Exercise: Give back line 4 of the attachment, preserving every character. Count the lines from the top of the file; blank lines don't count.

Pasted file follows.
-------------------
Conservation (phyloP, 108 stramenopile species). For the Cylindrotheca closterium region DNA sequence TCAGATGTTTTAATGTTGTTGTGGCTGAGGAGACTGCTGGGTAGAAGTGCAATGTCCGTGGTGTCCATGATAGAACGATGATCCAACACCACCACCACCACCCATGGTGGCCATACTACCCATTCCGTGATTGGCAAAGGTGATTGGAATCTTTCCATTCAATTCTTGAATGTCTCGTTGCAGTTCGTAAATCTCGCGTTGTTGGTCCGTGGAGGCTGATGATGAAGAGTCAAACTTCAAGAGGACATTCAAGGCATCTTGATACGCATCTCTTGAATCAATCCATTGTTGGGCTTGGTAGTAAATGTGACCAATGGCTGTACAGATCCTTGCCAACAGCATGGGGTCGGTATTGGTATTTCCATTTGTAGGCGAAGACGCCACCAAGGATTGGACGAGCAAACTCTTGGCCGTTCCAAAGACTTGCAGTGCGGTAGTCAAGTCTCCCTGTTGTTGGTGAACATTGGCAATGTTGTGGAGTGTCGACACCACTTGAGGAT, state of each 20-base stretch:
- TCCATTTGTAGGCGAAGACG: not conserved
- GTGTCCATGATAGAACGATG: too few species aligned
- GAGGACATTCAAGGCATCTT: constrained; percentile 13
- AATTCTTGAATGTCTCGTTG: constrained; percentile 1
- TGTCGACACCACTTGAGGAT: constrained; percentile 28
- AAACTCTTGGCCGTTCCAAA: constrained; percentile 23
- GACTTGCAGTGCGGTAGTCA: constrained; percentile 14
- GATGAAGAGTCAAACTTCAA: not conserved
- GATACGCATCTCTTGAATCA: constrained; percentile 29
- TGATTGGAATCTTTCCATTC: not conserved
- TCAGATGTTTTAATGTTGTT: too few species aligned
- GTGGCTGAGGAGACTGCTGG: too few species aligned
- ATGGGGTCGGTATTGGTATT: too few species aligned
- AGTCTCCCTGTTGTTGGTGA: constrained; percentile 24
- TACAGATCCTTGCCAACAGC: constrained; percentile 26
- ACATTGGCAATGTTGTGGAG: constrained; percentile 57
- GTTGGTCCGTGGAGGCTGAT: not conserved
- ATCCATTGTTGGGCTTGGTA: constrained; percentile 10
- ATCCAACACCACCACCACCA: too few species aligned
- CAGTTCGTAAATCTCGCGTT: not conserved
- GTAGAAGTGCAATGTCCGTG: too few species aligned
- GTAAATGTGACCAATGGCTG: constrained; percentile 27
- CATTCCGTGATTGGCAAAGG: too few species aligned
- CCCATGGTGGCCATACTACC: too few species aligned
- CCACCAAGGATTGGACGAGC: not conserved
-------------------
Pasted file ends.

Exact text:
- GAGGACATTCAAGGCATCTT: constrained; percentile 13